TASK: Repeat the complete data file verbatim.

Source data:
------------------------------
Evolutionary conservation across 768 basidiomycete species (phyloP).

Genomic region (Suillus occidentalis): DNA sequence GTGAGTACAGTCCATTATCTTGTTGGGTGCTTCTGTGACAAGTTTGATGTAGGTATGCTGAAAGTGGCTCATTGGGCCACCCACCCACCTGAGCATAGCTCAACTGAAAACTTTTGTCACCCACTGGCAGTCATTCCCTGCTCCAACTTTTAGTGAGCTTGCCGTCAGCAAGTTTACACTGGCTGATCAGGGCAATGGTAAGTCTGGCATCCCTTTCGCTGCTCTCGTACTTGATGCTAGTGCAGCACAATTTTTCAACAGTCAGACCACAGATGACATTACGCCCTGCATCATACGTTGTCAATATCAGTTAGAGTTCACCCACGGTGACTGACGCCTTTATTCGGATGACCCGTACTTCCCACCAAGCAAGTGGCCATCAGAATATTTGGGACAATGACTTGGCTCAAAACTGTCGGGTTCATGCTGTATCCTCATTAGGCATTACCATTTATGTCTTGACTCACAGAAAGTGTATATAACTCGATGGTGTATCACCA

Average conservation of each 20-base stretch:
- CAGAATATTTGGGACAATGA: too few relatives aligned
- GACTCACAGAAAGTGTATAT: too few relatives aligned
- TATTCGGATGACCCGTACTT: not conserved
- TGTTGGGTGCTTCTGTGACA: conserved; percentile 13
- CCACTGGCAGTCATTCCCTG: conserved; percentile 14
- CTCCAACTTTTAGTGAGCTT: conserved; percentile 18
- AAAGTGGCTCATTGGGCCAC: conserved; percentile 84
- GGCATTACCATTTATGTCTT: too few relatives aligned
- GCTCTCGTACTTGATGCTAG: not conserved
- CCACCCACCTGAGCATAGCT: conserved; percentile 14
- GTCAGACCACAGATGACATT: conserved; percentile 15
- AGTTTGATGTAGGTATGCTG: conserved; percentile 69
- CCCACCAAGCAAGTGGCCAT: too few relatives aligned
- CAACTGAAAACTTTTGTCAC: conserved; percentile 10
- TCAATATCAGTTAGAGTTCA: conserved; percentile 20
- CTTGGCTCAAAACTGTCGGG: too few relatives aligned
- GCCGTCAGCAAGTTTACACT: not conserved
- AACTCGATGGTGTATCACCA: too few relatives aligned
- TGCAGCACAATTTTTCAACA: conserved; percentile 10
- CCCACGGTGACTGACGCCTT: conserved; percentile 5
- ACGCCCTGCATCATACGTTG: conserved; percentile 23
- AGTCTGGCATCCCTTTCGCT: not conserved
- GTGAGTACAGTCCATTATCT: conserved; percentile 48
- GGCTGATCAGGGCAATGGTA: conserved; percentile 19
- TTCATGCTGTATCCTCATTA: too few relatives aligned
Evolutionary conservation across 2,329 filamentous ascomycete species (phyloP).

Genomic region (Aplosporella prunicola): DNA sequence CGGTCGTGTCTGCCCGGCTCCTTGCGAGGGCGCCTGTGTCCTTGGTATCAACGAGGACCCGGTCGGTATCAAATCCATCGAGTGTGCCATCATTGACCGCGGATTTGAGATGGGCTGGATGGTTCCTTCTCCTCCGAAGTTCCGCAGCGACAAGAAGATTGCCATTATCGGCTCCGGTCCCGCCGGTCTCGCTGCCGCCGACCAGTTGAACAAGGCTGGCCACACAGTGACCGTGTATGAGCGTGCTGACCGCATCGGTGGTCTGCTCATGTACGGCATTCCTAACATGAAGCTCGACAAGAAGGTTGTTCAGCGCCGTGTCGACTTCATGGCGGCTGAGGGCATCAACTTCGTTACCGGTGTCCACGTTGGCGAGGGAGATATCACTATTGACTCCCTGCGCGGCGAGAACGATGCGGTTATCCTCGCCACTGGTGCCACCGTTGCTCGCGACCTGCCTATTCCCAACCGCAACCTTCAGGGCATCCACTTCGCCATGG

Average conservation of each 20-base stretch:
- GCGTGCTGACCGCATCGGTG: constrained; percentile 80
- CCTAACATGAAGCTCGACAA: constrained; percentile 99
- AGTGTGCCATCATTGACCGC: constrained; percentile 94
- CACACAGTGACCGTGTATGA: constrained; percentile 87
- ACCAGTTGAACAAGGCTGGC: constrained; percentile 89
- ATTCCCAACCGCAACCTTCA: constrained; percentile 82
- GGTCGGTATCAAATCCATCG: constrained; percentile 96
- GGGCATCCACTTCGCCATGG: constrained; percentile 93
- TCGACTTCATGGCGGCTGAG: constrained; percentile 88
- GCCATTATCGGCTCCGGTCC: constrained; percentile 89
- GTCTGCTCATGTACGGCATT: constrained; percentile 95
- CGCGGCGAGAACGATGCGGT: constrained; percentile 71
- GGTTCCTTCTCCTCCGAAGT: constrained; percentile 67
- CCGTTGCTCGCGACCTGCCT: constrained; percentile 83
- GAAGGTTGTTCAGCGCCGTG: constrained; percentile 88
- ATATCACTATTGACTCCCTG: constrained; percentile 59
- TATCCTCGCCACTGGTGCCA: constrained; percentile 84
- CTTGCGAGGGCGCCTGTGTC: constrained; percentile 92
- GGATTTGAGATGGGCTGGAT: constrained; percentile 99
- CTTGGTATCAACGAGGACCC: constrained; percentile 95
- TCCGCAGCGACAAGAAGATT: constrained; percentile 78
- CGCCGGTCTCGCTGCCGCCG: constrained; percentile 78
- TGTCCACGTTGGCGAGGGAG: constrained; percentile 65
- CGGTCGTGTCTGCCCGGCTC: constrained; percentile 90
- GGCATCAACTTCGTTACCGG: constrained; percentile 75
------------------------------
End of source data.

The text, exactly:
Evolutionary conservation across 768 basidiomycete species (phyloP).

Genomic region (Suillus occidentalis): DNA sequence GTGAGTACAGTCCATTATCTTGTTGGGTGCTTCTGTGACAAGTTTGATGTAGGTATGCTGAAAGTGGCTCATTGGGCCACCCACCCACCTGAGCATAGCTCAACTGAAAACTTTTGTCACCCACTGGCAGTCATTCCCTGCTCCAACTTTTAGTGAGCTTGCCGTCAGCAAGTTTACACTGGCTGATCAGGGCAATGGTAAGTCTGGCATCCCTTTCGCTGCTCTCGTACTTGATGCTAGTGCAGCACAATTTTTCAACAGTCAGACCACAGATGACATTACGCCCTGCATCATACGTTGTCAATATCAGTTAGAGTTCACCCACGGTGACTGACGCCTTTATTCGGATGACCCGTACTTCCCACCAAGCAAGTGGCCATCAGAATATTTGGGACAATGACTTGGCTCAAAACTGTCGGGTTCATGCTGTATCCTCATTAGGCATTACCATTTATGTCTTGACTCACAGAAAGTGTATATAACTCGATGGTGTATCACCA

Average conservation of each 20-base stretch:
- CAGAATATTTGGGACAATGA: too few relatives aligned
- GACTCACAGAAAGTGTATAT: too few relatives aligned
- TATTCGGATGACCCGTACTT: not conserved
- TGTTGGGTGCTTCTGTGACA: conserved; percentile 13
- CCACTGGCAGTCATTCCCTG: conserved; percentile 14
- CTCCAACTTTTAGTGAGCTT: conserved; percentile 18
- AAAGTGGCTCATTGGGCCAC: conserved; percentile 84
- GGCATTACCATTTATGTCTT: too few relatives aligned
- GCTCTCGTACTTGATGCTAG: not conserved
- CCACCCACCTGAGCATAGCT: conserved; percentile 14
- GTCAGACCACAGATGACATT: conserved; percentile 15
- AGTTTGATGTAGGTATGCTG: conserved; percentile 69
- CCCACCAAGCAAGTGGCCAT: too few relatives aligned
- CAACTGAAAACTTTTGTCAC: conserved; percentile 10
- TCAATATCAGTTAGAGTTCA: conserved; percentile 20
- CTTGGCTCAAAACTGTCGGG: too few relatives aligned
- GCCGTCAGCAAGTTTACACT: not conserved
- AACTCGATGGTGTATCACCA: too few relatives aligned
- TGCAGCACAATTTTTCAACA: conserved; percentile 10
- CCCACGGTGACTGACGCCTT: conserved; percentile 5
- ACGCCCTGCATCATACGTTG: conserved; percentile 23
- AGTCTGGCATCCCTTTCGCT: not conserved
- GTGAGTACAGTCCATTATCT: conserved; percentile 48
- GGCTGATCAGGGCAATGGTA: conserved; percentile 19
- TTCATGCTGTATCCTCATTA: too few relatives aligned
Evolutionary conservation across 2,329 filamentous ascomycete species (phyloP).

Genomic region (Aplosporella prunicola): DNA sequence CGGTCGTGTCTGCCCGGCTCCTTGCGAGGGCGCCTGTGTCCTTGGTATCAACGAGGACCCGGTCGGTATCAAATCCATCGAGTGTGCCATCATTGACCGCGGATTTGAGATGGGCTGGATGGTTCCTTCTCCTCCGAAGTTCCGCAGCGACAAGAAGATTGCCATTATCGGCTCCGGTCCCGCCGGTCTCGCTGCCGCCGACCAGTTGAACAAGGCTGGCCACACAGTGACCGTGTATGAGCGTGCTGACCGCATCGGTGGTCTGCTCATGTACGGCATTCCTAACATGAAGCTCGACAAGAAGGTTGTTCAGCGCCGTGTCGACTTCATGGCGGCTGAGGGCATCAACTTCGTTACCGGTGTCCACGTTGGCGAGGGAGATATCACTATTGACTCCCTGCGCGGCGAGAACGATGCGGTTATCCTCGCCACTGGTGCCACCGTTGCTCGCGACCTGCCTATTCCCAACCGCAACCTTCAGGGCATCCACTTCGCCATGG

Average conservation of each 20-base stretch:
- GCGTGCTGACCGCATCGGTG: constrained; percentile 80
- CCTAACATGAAGCTCGACAA: constrained; percentile 99
- AGTGTGCCATCATTGACCGC: constrained; percentile 94
- CACACAGTGACCGTGTATGA: constrained; percentile 87
- ACCAGTTGAACAAGGCTGGC: constrained; percentile 89
- ATTCCCAACCGCAACCTTCA: constrained; percentile 82
- GGTCGGTATCAAATCCATCG: constrained; percentile 96
- GGGCATCCACTTCGCCATGG: constrained; percentile 93
- TCGACTTCATGGCGGCTGAG: constrained; percentile 88
- GCCATTATCGGCTCCGGTCC: constrained; percentile 89
- GTCTGCTCATGTACGGCATT: constrained; percentile 95
- CGCGGCGAGAACGATGCGGT: constrained; percentile 71
- GGTTCCTTCTCCTCCGAAGT: constrained; percentile 67
- CCGTTGCTCGCGACCTGCCT: constrained; percentile 83
- GAAGGTTGTTCAGCGCCGTG: constrained; percentile 88
- ATATCACTATTGACTCCCTG: constrained; percentile 59
- TATCCTCGCCACTGGTGCCA: constrained; percentile 84
- CTTGCGAGGGCGCCTGTGTC: constrained; percentile 92
- GGATTTGAGATGGGCTGGAT: constrained; percentile 99
- CTTGGTATCAACGAGGACCC: constrained; percentile 95
- TCCGCAGCGACAAGAAGATT: constrained; percentile 78
- CGCCGGTCTCGCTGCCGCCG: constrained; percentile 78
- TGTCCACGTTGGCGAGGGAG: constrained; percentile 65
- CGGTCGTGTCTGCCCGGCTC: constrained; percentile 90
- GGCATCAACTTCGTTACCGG: constrained; percentile 75